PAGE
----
And just like Wreck-Gar, the robot mode here is absolutely fantastic! The changes I mentioned in the motorcycle mode are reflected here on the chest and arms. It’s honestly a lot more different than I would have expected, even if all of those changes are confined to the upper body. You can still position his wheels in the same manner as Wreck-Gar, but I like to keep both of Junkheap’s wheels on his legs, because of the options you now have with those side plates on the arms.
The side plates can reside on the shoulders, or be swing down to the forearms. While both look good, I prefer to keep the right plate up on the shoulder and have the left plate on the forearm, as it can serve as either a shield or a blaster. Either way, it just adds to the options you have to customize the look of this guy and make him all the bit more different than Wreck-Gar.
As with Wreck-Gar, Hasbro did a really nice job on this head sculpt. Since the “helmet” is supposed to be a mass-shifted front of the bike, it looks more squared off here. I also dig the shock absorber horns that protrude from the sides. These are ball jointed so you can adjust them to be rather expressive. The face features some sharp details and the oversized goggles are painted red.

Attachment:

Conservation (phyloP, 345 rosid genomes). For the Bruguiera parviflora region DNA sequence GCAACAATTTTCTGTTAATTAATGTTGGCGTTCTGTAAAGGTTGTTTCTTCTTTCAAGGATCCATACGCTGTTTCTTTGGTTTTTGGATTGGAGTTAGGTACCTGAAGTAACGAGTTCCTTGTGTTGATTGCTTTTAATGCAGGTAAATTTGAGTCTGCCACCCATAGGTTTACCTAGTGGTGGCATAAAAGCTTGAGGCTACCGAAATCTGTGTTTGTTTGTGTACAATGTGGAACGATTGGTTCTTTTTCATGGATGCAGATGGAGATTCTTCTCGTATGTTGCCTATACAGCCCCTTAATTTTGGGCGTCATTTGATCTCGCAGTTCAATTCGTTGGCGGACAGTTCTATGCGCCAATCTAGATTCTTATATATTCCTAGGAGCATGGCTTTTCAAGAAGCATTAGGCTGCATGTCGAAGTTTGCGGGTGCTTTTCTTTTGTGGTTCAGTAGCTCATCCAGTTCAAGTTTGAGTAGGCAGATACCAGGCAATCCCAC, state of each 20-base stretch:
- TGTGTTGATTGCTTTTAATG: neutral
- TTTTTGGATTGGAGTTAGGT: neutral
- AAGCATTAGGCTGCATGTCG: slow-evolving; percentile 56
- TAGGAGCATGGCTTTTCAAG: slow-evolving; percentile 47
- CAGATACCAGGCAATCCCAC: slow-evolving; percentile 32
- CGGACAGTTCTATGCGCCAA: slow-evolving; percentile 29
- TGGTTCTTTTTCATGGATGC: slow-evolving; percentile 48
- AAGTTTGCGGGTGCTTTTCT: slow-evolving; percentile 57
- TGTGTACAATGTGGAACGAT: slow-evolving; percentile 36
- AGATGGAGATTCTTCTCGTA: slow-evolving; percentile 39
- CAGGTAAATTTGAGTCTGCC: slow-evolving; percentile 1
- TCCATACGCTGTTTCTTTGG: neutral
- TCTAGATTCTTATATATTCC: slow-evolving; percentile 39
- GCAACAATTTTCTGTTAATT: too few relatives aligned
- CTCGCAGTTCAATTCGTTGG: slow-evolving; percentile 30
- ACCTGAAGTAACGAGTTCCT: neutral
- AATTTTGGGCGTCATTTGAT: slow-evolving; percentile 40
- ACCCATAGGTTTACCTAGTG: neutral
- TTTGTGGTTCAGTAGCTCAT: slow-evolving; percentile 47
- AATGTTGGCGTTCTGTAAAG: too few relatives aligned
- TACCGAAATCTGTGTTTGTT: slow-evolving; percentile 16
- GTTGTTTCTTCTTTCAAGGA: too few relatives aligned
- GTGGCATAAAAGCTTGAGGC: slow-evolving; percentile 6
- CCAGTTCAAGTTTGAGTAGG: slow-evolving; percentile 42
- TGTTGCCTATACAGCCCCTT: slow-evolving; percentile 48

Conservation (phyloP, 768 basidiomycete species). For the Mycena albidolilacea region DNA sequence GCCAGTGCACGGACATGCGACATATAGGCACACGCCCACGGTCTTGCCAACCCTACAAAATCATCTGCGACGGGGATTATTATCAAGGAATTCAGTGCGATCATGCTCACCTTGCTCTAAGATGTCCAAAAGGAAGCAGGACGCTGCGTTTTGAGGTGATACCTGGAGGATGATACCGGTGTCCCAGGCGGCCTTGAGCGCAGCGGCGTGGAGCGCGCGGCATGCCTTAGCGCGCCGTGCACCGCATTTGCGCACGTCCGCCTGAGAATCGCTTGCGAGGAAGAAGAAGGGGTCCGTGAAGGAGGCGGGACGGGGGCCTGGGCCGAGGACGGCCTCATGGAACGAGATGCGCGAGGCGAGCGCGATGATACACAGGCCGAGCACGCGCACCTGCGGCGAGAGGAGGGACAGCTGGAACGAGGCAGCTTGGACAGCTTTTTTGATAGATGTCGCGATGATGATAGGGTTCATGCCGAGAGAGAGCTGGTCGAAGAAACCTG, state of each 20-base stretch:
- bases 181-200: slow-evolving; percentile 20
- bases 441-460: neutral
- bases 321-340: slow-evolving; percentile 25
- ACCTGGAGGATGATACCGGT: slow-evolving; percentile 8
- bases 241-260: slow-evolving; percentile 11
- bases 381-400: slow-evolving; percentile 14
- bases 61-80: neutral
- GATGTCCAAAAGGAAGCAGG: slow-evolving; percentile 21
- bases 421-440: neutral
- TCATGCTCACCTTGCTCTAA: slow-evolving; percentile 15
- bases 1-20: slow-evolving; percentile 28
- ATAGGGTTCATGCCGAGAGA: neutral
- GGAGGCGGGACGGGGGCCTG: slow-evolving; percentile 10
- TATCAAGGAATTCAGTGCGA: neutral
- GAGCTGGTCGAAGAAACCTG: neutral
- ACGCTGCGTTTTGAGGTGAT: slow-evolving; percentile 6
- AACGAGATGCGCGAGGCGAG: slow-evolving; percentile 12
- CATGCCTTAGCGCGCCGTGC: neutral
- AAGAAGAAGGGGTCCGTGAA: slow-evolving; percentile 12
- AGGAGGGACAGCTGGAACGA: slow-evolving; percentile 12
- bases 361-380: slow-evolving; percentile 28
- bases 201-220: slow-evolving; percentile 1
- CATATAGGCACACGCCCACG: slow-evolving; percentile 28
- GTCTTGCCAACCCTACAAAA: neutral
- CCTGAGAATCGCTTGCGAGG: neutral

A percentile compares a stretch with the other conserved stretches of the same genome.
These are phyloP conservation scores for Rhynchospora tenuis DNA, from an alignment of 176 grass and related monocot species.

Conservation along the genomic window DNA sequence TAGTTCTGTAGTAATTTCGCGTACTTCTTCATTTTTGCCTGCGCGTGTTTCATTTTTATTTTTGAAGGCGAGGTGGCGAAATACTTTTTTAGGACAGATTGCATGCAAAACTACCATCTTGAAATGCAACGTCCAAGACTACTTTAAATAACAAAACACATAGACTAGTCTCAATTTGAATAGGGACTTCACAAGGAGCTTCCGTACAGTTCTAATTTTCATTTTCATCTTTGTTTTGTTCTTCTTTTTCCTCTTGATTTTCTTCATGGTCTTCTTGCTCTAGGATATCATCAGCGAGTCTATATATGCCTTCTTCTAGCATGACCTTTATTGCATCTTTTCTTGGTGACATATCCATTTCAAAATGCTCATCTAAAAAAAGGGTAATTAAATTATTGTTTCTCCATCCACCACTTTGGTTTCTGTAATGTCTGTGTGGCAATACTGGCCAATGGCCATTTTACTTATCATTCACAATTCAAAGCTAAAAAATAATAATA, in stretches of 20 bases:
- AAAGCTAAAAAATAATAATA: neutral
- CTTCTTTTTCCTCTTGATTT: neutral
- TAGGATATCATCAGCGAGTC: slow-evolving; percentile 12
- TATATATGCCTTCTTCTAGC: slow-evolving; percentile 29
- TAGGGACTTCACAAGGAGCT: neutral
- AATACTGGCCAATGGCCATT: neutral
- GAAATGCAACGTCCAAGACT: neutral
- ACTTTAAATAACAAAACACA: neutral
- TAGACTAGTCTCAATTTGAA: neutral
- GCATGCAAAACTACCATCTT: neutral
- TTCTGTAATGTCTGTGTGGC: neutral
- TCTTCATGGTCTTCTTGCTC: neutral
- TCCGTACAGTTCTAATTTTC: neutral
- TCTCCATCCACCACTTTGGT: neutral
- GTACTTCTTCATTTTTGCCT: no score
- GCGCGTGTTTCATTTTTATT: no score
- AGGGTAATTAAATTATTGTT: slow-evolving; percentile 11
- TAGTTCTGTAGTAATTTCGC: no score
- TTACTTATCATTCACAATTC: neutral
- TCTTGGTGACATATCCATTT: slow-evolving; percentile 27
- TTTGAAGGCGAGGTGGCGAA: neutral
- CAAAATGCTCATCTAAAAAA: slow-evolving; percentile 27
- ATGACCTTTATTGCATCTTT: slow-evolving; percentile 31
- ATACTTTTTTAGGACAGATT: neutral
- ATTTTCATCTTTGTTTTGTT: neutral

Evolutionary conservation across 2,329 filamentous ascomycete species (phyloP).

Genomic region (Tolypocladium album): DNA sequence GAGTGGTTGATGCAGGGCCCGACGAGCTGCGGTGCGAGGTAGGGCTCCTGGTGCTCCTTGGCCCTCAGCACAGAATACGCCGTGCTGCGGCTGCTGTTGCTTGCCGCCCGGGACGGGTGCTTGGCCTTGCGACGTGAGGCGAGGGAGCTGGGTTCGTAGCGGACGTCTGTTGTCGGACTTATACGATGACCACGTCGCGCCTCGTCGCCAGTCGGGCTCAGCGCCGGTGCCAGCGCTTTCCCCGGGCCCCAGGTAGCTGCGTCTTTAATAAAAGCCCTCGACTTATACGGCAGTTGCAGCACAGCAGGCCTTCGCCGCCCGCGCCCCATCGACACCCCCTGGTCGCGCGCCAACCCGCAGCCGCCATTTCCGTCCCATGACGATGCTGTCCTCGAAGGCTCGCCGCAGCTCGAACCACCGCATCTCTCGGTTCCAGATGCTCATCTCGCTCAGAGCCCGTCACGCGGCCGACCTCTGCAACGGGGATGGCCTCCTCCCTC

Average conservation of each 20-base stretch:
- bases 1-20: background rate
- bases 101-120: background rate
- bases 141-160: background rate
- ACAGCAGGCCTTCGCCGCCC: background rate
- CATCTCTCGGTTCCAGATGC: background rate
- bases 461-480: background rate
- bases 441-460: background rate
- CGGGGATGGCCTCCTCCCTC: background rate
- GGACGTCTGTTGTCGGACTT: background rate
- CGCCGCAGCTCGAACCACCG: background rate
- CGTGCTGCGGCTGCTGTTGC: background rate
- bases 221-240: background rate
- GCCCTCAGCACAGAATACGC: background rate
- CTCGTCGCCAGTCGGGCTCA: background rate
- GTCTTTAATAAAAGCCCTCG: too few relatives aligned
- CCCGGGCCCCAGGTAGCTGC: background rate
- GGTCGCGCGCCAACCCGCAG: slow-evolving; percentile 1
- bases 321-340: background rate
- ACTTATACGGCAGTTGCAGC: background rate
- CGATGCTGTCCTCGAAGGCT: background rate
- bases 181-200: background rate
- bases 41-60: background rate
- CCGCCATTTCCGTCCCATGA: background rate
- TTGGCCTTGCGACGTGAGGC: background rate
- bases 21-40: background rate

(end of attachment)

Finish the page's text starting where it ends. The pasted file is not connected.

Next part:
Junkheap comes with the exact same Death Pinwheel as Wreck-Gar. I actually wouldn’t have minded a new weapon here, but considering all the other changes, it’s fine.
While I certainly do wish the motorcycle modes were a little tighter and looked a bit better, the robot modes here are more than enough to win me over. That is how I display most of these anyway, and I don’t see myself transforming these guys a lot in the future. I think these are some absolutely great looking robots. They’re big, hefty, and fun to play with, and I think Hasbro did just enough in the remolding to make them each stand on their own. I probably wouldn’t mind seeing a third Junkion created from this mold, and I’ll confess I was even tempted to pick up a second Junkheap, just to give Wreck-Gar a pair of them to fight with. But for now, I’m thrilled to add these Junkions to my 86 Movie shelf!